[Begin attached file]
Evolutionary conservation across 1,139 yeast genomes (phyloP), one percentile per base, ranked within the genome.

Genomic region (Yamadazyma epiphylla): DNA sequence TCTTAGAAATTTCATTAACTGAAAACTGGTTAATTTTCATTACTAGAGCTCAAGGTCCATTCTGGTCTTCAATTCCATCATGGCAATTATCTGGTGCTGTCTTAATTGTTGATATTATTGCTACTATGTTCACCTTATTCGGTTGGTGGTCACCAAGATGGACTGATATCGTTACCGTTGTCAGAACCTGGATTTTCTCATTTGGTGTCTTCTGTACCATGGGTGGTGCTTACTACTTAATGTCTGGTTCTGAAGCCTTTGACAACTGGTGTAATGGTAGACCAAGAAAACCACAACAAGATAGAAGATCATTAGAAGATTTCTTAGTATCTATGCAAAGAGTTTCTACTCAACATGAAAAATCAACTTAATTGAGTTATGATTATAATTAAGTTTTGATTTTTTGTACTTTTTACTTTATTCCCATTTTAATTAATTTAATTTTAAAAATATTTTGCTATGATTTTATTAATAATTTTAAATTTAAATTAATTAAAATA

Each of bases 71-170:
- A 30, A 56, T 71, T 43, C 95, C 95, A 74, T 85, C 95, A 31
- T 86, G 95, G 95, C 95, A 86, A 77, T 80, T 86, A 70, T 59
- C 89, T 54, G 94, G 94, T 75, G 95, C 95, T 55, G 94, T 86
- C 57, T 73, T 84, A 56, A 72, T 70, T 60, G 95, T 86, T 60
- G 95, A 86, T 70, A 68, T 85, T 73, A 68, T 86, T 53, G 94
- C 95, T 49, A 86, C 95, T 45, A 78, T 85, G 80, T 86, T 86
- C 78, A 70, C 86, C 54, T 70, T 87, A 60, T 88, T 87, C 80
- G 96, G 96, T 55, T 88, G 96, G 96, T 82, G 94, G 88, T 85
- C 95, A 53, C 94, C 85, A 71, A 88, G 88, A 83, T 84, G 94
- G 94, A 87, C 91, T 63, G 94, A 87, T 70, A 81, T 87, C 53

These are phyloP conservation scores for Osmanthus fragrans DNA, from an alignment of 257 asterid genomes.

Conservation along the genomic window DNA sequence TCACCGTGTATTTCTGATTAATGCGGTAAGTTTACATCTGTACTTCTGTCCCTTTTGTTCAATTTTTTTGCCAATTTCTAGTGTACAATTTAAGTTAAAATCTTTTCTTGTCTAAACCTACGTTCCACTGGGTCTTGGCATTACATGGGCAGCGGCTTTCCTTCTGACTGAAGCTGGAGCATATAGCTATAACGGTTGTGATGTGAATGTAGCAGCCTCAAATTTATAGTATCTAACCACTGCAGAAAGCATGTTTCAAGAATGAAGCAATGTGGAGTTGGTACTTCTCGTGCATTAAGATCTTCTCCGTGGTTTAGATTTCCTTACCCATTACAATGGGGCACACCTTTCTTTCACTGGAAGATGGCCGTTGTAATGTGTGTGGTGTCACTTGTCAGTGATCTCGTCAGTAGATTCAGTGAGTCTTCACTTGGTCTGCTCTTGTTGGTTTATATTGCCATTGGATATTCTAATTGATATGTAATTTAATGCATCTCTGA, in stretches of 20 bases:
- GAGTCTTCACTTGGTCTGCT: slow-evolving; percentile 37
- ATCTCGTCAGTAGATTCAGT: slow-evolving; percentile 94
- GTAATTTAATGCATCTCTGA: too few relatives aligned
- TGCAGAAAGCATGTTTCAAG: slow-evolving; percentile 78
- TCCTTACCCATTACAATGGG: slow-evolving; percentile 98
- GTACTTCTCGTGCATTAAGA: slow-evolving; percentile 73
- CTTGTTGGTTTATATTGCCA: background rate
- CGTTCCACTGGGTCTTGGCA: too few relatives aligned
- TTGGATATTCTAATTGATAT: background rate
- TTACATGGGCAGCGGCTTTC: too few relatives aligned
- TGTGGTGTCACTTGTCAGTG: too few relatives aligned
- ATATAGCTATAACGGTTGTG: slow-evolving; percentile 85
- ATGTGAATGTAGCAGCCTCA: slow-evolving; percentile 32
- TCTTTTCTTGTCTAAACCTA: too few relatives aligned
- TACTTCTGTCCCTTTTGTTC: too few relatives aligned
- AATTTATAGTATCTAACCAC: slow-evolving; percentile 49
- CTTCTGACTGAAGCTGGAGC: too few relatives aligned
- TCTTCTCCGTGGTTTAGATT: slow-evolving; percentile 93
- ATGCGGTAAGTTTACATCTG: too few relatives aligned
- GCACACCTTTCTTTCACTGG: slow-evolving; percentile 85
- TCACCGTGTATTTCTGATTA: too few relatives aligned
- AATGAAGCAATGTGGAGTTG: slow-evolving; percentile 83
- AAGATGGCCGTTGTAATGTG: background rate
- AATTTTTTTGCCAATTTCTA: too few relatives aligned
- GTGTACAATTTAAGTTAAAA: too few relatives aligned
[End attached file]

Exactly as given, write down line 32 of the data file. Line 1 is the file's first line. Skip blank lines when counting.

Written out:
- CTTCTGACTGAAGCTGGAGC: too few relatives aligned